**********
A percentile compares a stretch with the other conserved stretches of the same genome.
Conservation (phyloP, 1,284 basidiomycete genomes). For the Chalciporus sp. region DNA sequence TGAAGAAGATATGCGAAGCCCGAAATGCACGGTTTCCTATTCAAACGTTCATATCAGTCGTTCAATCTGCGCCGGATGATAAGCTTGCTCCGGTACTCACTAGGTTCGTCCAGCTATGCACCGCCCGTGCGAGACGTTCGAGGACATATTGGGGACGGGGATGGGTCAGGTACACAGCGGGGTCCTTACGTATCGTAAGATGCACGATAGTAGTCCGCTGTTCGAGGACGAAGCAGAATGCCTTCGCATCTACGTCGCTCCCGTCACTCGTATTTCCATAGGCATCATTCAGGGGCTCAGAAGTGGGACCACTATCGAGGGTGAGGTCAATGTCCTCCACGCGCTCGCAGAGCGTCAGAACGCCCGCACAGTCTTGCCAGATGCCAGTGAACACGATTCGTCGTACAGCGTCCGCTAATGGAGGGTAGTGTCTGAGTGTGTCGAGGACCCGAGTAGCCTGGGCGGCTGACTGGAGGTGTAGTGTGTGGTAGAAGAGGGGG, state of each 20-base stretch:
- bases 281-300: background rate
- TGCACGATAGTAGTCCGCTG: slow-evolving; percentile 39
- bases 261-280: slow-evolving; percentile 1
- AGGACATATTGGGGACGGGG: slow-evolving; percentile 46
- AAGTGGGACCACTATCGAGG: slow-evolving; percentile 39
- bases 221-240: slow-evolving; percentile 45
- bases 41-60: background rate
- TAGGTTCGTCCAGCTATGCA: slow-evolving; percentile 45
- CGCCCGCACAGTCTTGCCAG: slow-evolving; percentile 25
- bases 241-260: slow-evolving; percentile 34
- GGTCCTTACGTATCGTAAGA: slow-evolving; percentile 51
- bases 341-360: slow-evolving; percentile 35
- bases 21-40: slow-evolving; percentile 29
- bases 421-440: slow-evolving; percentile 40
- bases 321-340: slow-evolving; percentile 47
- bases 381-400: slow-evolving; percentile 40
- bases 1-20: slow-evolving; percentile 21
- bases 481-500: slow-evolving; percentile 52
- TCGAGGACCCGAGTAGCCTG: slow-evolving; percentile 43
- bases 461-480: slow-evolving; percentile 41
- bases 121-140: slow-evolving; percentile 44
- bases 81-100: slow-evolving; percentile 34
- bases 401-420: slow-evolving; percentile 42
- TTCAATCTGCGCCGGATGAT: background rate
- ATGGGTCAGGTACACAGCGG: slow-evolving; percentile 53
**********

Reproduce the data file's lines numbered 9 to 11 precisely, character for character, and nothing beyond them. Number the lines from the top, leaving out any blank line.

- bases 41-60: background rate
- TAGGTTCGTCCAGCTATGCA: slow-evolving; percentile 45
- CGCCCGCACAGTCTTGCCAG: slow-evolving; percentile 25